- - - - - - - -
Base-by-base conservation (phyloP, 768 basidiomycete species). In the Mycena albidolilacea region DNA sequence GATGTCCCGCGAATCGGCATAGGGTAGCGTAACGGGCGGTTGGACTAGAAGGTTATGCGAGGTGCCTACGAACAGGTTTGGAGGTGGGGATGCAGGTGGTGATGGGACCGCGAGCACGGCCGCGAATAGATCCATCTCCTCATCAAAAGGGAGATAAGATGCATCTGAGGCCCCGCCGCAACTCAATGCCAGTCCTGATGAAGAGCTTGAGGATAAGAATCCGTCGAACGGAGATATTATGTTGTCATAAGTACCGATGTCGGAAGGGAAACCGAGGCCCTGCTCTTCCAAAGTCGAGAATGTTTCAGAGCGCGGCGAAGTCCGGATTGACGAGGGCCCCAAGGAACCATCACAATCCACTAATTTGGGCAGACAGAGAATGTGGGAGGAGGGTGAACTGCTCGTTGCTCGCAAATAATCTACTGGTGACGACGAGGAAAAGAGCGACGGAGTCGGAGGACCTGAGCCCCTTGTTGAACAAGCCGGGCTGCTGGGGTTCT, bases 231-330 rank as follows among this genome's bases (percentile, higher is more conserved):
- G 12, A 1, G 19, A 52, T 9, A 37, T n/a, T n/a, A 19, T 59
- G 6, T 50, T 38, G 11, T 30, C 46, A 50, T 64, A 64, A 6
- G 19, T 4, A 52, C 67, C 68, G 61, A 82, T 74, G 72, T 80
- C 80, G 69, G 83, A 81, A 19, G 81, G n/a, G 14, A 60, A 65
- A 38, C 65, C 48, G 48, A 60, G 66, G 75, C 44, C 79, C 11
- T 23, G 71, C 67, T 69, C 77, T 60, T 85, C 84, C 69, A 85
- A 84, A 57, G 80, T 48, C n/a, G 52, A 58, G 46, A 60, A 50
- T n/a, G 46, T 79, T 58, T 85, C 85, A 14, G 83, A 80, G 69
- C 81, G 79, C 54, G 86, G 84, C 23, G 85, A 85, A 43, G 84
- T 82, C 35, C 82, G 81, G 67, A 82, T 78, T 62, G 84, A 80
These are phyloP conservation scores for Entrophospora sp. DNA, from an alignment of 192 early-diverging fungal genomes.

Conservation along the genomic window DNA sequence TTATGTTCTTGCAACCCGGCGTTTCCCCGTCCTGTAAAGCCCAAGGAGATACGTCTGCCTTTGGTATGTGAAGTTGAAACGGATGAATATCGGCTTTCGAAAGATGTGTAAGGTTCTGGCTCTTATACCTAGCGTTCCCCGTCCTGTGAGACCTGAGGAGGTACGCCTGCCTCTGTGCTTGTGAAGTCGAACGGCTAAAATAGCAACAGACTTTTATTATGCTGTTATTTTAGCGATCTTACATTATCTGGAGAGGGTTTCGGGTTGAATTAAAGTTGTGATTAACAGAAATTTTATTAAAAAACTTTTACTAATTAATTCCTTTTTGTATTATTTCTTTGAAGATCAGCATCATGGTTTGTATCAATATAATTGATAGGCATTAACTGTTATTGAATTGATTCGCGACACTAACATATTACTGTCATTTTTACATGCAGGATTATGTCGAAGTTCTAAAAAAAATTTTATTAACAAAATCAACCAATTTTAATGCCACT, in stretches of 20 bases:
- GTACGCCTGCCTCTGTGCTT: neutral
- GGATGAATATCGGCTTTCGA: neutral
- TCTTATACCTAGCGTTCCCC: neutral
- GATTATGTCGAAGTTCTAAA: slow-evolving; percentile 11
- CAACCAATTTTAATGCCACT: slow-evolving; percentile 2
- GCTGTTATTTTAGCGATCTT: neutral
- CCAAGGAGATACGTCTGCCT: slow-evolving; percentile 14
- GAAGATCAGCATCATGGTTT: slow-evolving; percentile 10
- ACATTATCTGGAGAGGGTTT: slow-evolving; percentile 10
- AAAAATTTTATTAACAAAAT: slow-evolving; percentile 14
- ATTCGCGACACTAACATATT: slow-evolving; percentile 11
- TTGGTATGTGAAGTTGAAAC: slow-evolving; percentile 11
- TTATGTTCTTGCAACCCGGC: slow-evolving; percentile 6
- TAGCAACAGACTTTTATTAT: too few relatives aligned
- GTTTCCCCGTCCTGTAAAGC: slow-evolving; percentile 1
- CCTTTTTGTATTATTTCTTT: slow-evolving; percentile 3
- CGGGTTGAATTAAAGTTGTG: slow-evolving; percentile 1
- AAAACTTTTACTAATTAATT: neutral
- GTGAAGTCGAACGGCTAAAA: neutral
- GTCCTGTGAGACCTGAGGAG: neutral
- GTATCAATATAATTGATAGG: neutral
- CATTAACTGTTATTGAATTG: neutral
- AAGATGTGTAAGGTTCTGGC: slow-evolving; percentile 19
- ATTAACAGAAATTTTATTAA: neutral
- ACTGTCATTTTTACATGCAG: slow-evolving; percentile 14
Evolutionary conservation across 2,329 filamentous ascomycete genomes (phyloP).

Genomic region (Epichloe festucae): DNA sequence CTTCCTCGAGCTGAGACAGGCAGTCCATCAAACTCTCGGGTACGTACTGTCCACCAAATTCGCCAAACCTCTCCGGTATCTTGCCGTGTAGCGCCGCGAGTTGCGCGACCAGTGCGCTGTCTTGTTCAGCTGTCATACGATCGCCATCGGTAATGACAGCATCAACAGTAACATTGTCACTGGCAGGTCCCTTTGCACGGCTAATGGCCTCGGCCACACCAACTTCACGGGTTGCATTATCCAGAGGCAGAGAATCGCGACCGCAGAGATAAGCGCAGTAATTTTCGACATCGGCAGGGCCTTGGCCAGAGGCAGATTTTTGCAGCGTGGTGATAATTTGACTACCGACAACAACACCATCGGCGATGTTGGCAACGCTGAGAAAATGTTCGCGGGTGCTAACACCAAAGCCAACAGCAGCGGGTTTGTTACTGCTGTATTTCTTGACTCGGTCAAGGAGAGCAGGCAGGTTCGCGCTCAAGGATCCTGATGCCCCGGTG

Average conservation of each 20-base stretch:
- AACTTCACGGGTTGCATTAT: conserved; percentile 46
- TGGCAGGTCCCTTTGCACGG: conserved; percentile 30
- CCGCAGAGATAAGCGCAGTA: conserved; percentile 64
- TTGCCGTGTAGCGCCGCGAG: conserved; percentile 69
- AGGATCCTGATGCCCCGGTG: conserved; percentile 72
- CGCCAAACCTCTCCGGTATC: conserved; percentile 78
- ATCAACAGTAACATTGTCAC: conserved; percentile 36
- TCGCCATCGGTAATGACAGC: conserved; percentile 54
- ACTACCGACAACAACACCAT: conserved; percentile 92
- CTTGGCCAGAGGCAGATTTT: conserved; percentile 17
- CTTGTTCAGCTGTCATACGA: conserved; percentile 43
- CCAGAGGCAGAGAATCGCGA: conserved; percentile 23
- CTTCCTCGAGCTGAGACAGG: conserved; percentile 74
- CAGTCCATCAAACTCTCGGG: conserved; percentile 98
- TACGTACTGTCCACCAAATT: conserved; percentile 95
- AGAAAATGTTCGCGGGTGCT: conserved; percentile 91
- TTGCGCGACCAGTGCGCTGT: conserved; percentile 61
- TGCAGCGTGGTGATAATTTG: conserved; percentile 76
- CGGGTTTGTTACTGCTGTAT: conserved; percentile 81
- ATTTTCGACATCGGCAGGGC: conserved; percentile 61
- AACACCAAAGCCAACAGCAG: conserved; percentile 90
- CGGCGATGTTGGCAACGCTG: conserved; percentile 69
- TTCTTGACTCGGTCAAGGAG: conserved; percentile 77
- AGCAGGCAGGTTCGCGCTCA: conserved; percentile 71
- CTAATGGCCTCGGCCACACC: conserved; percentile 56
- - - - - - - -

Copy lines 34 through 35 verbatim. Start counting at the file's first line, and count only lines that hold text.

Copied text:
- GTATCAATATAATTGATAGG: neutral
- CATTAACTGTTATTGAATTG: neutral